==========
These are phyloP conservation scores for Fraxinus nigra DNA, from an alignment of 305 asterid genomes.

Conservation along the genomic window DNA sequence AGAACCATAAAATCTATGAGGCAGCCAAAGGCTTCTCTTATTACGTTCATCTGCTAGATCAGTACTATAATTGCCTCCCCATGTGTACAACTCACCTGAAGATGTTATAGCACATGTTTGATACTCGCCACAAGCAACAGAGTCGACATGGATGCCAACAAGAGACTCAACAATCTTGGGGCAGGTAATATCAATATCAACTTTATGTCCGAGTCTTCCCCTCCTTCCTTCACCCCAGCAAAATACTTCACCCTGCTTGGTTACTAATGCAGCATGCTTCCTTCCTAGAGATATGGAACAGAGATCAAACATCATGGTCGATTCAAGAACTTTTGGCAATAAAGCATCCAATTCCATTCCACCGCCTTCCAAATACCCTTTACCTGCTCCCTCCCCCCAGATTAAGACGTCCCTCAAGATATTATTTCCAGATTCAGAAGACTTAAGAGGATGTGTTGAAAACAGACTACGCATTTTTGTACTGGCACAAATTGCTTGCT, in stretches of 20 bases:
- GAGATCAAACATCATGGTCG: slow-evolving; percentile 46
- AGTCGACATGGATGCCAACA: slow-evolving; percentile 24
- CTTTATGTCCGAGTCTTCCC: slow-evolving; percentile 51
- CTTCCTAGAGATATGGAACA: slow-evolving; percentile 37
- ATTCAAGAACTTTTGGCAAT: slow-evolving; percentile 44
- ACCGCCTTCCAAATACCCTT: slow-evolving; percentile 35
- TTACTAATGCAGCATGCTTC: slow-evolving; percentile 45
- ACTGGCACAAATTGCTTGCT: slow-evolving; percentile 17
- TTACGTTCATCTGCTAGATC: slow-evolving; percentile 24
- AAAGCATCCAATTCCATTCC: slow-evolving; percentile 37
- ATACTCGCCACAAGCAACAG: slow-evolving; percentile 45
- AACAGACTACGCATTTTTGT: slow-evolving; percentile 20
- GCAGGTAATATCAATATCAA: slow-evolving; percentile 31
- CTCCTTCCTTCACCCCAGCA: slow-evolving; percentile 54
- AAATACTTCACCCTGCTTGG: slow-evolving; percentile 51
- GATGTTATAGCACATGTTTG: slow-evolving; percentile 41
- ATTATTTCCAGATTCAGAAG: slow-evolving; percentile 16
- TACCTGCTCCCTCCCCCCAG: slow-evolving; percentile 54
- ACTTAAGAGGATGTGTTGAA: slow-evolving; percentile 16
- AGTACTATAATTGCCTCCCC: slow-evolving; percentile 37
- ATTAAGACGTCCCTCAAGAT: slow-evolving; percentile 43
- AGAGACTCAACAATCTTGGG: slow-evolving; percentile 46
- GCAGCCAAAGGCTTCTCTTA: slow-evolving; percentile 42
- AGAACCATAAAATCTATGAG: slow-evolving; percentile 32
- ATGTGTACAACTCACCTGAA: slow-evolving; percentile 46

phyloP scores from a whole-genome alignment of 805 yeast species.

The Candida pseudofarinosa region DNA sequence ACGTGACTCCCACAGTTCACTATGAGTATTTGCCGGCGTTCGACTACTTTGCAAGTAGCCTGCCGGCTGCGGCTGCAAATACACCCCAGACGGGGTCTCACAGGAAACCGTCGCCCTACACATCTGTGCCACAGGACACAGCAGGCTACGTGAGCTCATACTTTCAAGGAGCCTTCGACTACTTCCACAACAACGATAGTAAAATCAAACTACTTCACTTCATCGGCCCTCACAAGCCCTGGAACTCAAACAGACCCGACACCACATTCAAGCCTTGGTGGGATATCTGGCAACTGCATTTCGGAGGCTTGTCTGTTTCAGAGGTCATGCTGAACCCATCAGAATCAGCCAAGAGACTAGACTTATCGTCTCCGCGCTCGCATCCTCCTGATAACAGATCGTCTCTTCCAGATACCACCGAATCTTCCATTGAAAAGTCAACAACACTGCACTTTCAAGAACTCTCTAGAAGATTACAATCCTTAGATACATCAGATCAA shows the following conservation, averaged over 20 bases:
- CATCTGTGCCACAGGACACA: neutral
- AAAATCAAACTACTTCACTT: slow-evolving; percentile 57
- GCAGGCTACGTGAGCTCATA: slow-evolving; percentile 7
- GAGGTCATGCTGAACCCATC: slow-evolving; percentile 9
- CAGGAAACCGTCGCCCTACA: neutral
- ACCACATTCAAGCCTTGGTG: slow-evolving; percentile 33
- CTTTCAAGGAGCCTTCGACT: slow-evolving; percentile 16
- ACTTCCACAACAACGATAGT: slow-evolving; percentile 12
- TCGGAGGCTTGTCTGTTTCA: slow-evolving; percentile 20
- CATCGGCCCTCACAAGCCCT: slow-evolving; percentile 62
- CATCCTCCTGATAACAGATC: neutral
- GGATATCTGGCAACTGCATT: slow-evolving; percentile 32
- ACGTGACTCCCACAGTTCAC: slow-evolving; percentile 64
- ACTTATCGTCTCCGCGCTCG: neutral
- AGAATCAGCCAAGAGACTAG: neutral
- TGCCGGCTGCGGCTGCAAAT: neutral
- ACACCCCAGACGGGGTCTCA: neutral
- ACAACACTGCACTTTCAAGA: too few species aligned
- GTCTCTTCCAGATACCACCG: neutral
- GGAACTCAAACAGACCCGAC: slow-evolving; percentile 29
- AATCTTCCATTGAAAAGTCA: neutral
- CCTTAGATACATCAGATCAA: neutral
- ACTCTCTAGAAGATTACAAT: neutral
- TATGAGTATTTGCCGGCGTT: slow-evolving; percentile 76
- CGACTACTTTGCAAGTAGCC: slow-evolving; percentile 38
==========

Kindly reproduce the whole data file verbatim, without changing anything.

These are phyloP conservation scores for Fraxinus nigra DNA, from an alignment of 305 asterid genomes.

Conservation along the genomic window DNA sequence AGAACCATAAAATCTATGAGGCAGCCAAAGGCTTCTCTTATTACGTTCATCTGCTAGATCAGTACTATAATTGCCTCCCCATGTGTACAACTCACCTGAAGATGTTATAGCACATGTTTGATACTCGCCACAAGCAACAGAGTCGACATGGATGCCAACAAGAGACTCAACAATCTTGGGGCAGGTAATATCAATATCAACTTTATGTCCGAGTCTTCCCCTCCTTCCTTCACCCCAGCAAAATACTTCACCCTGCTTGGTTACTAATGCAGCATGCTTCCTTCCTAGAGATATGGAACAGAGATCAAACATCATGGTCGATTCAAGAACTTTTGGCAATAAAGCATCCAATTCCATTCCACCGCCTTCCAAATACCCTTTACCTGCTCCCTCCCCCCAGATTAAGACGTCCCTCAAGATATTATTTCCAGATTCAGAAGACTTAAGAGGATGTGTTGAAAACAGACTACGCATTTTTGTACTGGCACAAATTGCTTGCT, in stretches of 20 bases:
- GAGATCAAACATCATGGTCG: slow-evolving; percentile 46
- AGTCGACATGGATGCCAACA: slow-evolving; percentile 24
- CTTTATGTCCGAGTCTTCCC: slow-evolving; percentile 51
- CTTCCTAGAGATATGGAACA: slow-evolving; percentile 37
- ATTCAAGAACTTTTGGCAAT: slow-evolving; percentile 44
- ACCGCCTTCCAAATACCCTT: slow-evolving; percentile 35
- TTACTAATGCAGCATGCTTC: slow-evolving; percentile 45
- ACTGGCACAAATTGCTTGCT: slow-evolving; percentile 17
- TTACGTTCATCTGCTAGATC: slow-evolving; percentile 24
- AAAGCATCCAATTCCATTCC: slow-evolving; percentile 37
- ATACTCGCCACAAGCAACAG: slow-evolving; percentile 45
- AACAGACTACGCATTTTTGT: slow-evolving; percentile 20
- GCAGGTAATATCAATATCAA: slow-evolving; percentile 31
- CTCCTTCCTTCACCCCAGCA: slow-evolving; percentile 54
- AAATACTTCACCCTGCTTGG: slow-evolving; percentile 51
- GATGTTATAGCACATGTTTG: slow-evolving; percentile 41
- ATTATTTCCAGATTCAGAAG: slow-evolving; percentile 16
- TACCTGCTCCCTCCCCCCAG: slow-evolving; percentile 54
- ACTTAAGAGGATGTGTTGAA: slow-evolving; percentile 16
- AGTACTATAATTGCCTCCCC: slow-evolving; percentile 37
- ATTAAGACGTCCCTCAAGAT: slow-evolving; percentile 43
- AGAGACTCAACAATCTTGGG: slow-evolving; percentile 46
- GCAGCCAAAGGCTTCTCTTA: slow-evolving; percentile 42
- AGAACCATAAAATCTATGAG: slow-evolving; percentile 32
- ATGTGTACAACTCACCTGAA: slow-evolving; percentile 46

phyloP scores from a whole-genome alignment of 805 yeast species.

The Candida pseudofarinosa region DNA sequence ACGTGACTCCCACAGTTCACTATGAGTATTTGCCGGCGTTCGACTACTTTGCAAGTAGCCTGCCGGCTGCGGCTGCAAATACACCCCAGACGGGGTCTCACAGGAAACCGTCGCCCTACACATCTGTGCCACAGGACACAGCAGGCTACGTGAGCTCATACTTTCAAGGAGCCTTCGACTACTTCCACAACAACGATAGTAAAATCAAACTACTTCACTTCATCGGCCCTCACAAGCCCTGGAACTCAAACAGACCCGACACCACATTCAAGCCTTGGTGGGATATCTGGCAACTGCATTTCGGAGGCTTGTCTGTTTCAGAGGTCATGCTGAACCCATCAGAATCAGCCAAGAGACTAGACTTATCGTCTCCGCGCTCGCATCCTCCTGATAACAGATCGTCTCTTCCAGATACCACCGAATCTTCCATTGAAAAGTCAACAACACTGCACTTTCAAGAACTCTCTAGAAGATTACAATCCTTAGATACATCAGATCAA shows the following conservation, averaged over 20 bases:
- CATCTGTGCCACAGGACACA: neutral
- AAAATCAAACTACTTCACTT: slow-evolving; percentile 57
- GCAGGCTACGTGAGCTCATA: slow-evolving; percentile 7
- GAGGTCATGCTGAACCCATC: slow-evolving; percentile 9
- CAGGAAACCGTCGCCCTACA: neutral
- ACCACATTCAAGCCTTGGTG: slow-evolving; percentile 33
- CTTTCAAGGAGCCTTCGACT: slow-evolving; percentile 16
- ACTTCCACAACAACGATAGT: slow-evolving; percentile 12
- TCGGAGGCTTGTCTGTTTCA: slow-evolving; percentile 20
- CATCGGCCCTCACAAGCCCT: slow-evolving; percentile 62
- CATCCTCCTGATAACAGATC: neutral
- GGATATCTGGCAACTGCATT: slow-evolving; percentile 32
- ACGTGACTCCCACAGTTCAC: slow-evolving; percentile 64
- ACTTATCGTCTCCGCGCTCG: neutral
- AGAATCAGCCAAGAGACTAG: neutral
- TGCCGGCTGCGGCTGCAAAT: neutral
- ACACCCCAGACGGGGTCTCA: neutral
- ACAACACTGCACTTTCAAGA: too few species aligned
- GTCTCTTCCAGATACCACCG: neutral
- GGAACTCAAACAGACCCGAC: slow-evolving; percentile 29
- AATCTTCCATTGAAAAGTCA: neutral
- CCTTAGATACATCAGATCAA: neutral
- ACTCTCTAGAAGATTACAAT: neutral
- TATGAGTATTTGCCGGCGTT: slow-evolving; percentile 76
- CGACTACTTTGCAAGTAGCC: slow-evolving; percentile 38